- Historic Sites
The Drought And The Dole
February 1972 | Volume 23, Issue 2
Time and more than a few cloudbursts were needed for the groundwater supplies that fed wells and springs and grass roots to build up again. As the geographer and conservationist J. Russell Smith warned in the spring of 1931, prospects for the farmer were not bright: “His hay field is without grass. His wheat is in bad order. His haymows are emptier than ever before at this time of year, his flocks and herds are reduced. His mortgages are bigger; his notes at the bank are more pressing; his credit is lower, to say nothing of low prices caused by the slump.” Smith’s gloomy forecast was borne out. To cite one statistic of this total environmental collapse: gross farm income, which had been $9.4 billion in the drought year of 1030, would fall to $6.9 billion in 1931, a loss of two and a half billion dollars. To put that another way, the average American farmer would net just $342 for a whole year’s work.
Arkansas had a fortunate summer on the whole; its disasters for once were only the normal personal ones of the Depression. Crops were better than usual, and in a special Thanksgiving message in November the President could speak of courage and energy surmounting hardship, and of the blessings of Almighty Providence. He compared this day to the first Thanksgiving, when the Plymouth Colony had celebrated a harvest after months of near-famine. That was the closest he ever came to admitting that the drought had really caused near-famine. England, Arkansas, was mostly forgotten by that time; surprisingly there had been no immediate rush to follow H. C. Coney’s example. Maybe people were too demoralized; maybe their sense of isolation was too acute for collective action. That sense of isolation had struck Russell Owen with haunting impact: “Not an isolation of distance or of time or inaccessibility, but one which is expressed in a breakdown of commerce and trade. When a man on a mortgaged and barren farm has no money he cannot order anything; when his food gives out, he cannot get more.… He is lost in a world of plenty. Civilization has failed him except as it gives him charity.”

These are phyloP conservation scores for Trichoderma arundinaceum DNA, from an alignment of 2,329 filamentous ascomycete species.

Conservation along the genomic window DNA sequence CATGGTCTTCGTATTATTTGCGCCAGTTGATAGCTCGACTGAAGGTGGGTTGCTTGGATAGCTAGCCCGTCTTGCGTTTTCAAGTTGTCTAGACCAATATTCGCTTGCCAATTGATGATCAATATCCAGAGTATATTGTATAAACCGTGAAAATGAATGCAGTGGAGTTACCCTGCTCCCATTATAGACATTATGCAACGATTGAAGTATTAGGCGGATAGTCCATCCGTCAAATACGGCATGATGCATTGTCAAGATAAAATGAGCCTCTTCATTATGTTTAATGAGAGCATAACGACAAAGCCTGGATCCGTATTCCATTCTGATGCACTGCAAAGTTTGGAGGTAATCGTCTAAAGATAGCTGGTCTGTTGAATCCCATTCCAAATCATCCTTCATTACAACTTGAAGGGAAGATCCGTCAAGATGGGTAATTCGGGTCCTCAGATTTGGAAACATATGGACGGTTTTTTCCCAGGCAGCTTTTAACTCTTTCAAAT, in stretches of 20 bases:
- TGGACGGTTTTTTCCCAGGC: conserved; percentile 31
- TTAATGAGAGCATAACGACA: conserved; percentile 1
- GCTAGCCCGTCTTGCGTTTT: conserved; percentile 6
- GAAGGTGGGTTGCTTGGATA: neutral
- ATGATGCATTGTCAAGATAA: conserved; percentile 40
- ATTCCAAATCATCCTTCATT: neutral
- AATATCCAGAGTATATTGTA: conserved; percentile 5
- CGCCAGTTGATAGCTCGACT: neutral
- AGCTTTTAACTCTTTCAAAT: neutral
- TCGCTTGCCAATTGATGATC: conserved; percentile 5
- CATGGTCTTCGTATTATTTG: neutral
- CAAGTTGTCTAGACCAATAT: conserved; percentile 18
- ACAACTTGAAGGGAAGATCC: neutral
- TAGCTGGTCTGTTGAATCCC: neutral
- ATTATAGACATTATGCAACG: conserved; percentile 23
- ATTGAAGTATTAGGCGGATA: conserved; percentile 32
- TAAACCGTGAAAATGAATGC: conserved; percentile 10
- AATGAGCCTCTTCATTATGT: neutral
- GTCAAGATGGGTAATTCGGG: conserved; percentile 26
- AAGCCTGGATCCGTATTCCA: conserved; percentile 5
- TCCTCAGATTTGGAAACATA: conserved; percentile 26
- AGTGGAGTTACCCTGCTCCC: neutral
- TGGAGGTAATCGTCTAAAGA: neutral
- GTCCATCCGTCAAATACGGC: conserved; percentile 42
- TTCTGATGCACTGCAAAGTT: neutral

But the England incident did find its way into the Depression mythology, largely via a story that young Whittaker Chambers published in the March, 1931, issue of the Communist New Masses . The story was called, in the prescribed clarion manner of proletarian fiction, “You Can Make Out Their Voices,” and soon became one of the radical classics of the i93o’s. His was the Arkansas of a revolutionary dreamworld. The voice of the bourgeois villain issues “from the small slit of his lips,” and his daughter has “big breasts, glasses and a gold incisor.” (For some reason the other bad lady in the story, a Red Cross worker, also wears glasses: she is the one who exclaims, “We ought to spread some bags of flour on the counter. There’s nothing like it for psychological effect.”) The farmer-hero turns out to be a home-grown agrarian Communist, who directs the looting of Red Cross headquarters and then leads his band of embattled farmers into the hills to await the inevitable coming of the capitalist militia. But first he sends away his two sons- “East, to the comrades.”
Lincoln Steffens told Chambers that his story was a model of proletarian art, the eminent Soviet authority on American literature A. Elistratova praised it, and Hallie Flannagan, director of the Vassar College experimental theatre, produced it as a play there. But the final judgment belongs to the party critic who wrote that “Can You Hear Their Voices?” —the name had been changed along the way—“eclipses anything that can be written about it.”
The real H. C. Coney would have been miscast in the leading role. Early in the spring of 1931 a reporter found him living in his shack on the outskirts of England. Little had changed for him. The house needed a paint job, and the roof leaked; inside, old newspapers were pasted on the walls to keep out the wind. On the mantelpiece the reporter saw an atlas, a Bible, and a cheap print of the Last Supper, partly covered by an old cylinder gasket. Coney told him that the farmers had grown “more sociable-like” since the invasion of England: “I think that three winters like this one would see them organized.” But he was mainly concerned with getting a government loan. The regional office at Memphis, Tennessee, had approved his request for $195 to tide him over until his cotton crop matured, but he had to wait for final certification as to his general character by a county committee. The local authorities cancelled the advance. They had not forgotten him.